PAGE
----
An important study conducted by an international research team that includes researchers from NTU may have solved the greatest challenge in the material scientists’ quest for the perfect monolayer, an ultra-thin semiconductor material that could lead to such futuristic consumer products as flexible LED displays that become transparent when turned off.
Scientists striving to create the atom-thin monolayer semiconductors confront two frustrating obstacles. First, the perfect materials they seek simply do not appear in the natural world. Second, the stubborn fact is that the thinner the semiconductor materials, the more the defects impact the performance of the electrical and optical components.
Recently, however, these frustrations were overcome with a simple new approach to fixing the flaws in molybdenum disulfide (MoS2);namely, by forging an optoelectronically perfect two-dimensional monolayer by rinsing MoS2 in a bath of the organic superacid—bistriflimide. This boosted the monolayer material’s photoluminescence quantum yield from less than 1% to an unheard of nearly 100%. The team presented its revolutionary discovery in the November 27 issue of Science.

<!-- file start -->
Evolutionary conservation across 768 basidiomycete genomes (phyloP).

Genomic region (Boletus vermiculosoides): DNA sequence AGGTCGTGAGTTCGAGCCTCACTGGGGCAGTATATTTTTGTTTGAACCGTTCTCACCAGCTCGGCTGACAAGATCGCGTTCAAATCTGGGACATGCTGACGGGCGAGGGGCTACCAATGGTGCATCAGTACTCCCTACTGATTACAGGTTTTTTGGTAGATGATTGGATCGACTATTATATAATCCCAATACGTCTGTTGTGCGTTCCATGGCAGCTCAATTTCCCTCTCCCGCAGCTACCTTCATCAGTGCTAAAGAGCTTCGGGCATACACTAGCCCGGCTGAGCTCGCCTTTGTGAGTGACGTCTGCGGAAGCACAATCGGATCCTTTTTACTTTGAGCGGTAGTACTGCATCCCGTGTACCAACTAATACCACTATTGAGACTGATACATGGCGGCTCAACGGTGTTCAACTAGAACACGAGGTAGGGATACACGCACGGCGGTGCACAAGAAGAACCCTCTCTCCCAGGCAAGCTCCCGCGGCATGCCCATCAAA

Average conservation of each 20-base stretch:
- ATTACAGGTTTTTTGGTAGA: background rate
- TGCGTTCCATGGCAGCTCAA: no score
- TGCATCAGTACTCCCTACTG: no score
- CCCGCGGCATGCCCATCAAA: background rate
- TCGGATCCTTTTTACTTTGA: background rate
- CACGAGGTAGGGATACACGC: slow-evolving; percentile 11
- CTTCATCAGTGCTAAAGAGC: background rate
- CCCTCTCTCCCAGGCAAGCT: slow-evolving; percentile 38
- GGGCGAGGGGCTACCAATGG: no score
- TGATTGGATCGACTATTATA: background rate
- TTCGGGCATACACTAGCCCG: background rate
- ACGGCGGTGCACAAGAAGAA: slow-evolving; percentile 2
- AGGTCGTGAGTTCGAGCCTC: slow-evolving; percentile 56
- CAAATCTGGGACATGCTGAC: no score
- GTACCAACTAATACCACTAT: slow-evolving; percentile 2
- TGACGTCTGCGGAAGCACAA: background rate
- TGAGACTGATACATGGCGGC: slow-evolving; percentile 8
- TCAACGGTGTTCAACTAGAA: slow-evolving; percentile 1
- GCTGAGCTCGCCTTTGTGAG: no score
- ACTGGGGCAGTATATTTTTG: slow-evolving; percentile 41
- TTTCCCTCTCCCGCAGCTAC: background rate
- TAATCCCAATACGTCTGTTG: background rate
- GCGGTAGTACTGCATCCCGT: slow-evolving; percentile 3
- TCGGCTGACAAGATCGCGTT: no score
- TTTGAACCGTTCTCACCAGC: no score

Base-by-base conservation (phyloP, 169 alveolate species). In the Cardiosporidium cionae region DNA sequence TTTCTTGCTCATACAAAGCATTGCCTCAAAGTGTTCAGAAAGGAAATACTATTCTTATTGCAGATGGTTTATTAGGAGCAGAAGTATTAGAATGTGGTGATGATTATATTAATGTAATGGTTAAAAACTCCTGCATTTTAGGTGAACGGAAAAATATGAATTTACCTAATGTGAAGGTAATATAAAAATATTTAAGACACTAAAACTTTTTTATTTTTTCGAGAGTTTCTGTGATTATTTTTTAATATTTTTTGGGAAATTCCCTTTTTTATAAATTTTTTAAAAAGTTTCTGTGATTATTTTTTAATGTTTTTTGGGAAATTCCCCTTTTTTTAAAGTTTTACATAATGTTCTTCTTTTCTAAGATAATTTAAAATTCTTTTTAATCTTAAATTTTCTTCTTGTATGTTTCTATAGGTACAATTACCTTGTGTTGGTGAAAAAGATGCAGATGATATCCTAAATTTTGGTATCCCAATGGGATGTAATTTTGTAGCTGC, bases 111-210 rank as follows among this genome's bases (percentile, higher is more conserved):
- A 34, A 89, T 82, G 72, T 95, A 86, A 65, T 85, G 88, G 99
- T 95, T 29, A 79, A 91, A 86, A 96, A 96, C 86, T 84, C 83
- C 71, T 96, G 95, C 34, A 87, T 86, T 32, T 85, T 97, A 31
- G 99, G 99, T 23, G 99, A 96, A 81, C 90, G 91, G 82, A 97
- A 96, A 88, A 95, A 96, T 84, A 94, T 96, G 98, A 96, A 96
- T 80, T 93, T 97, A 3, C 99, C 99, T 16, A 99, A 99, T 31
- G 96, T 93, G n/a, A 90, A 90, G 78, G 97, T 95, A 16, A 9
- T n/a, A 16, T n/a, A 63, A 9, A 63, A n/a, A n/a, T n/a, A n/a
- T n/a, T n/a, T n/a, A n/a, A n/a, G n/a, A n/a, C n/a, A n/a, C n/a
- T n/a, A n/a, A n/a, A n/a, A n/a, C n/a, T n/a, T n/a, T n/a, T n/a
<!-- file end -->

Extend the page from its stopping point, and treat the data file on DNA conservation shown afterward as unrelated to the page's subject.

Three members of the Department of Electrical Engineering participated in the study: Ph.D. student Der-Hsien Lien, one of the study’s three co-lead authors; distinguished professor and former NTU President Si-Chen Lee; and former NTU professor Dr. Jr-Hau He.
In recent years, material scientists have been exploring ways todevelop new two-dimensional monolayer semiconductor materials because such materials possess special optoelectrical and mechanical characteristics that could be integrated into existing semiconductor manufacturing processes.
At an infinitesimal seven-tenths of a nanometer thick, a single layer of MoS2 is thinner than even a strand of human DNA, which is relatively bulky at 2.5 nanometers in diameter. However, despite the advantages offered by MoS2, scientists have been stuck at an impasse primarily because their synthesis techniques result in materials marred by a high density of flaws.The team’s method of creating a defect-free MoS2 that achieves perfect optoelectrical performance has opened the way to exploit the powerful properties of monolayer semiconductors.
These findings will open up enormous possibilities for the practical use of two-dimensional monolayer semiconductors, such as MoS2 in optoelectronic devices and high-performance transistors. In addition to flexible, transparent LED displays, some of the astonishing products we might see stemming from this new technology include super high-efficiency solar cells, ultra-sensitive light detectors, and low power consumption nanoscale transistors. MoS2 also shows great promise for replacing silicon-based components and becoming one of the materials scientists turn to create the next generation of semiconductor components.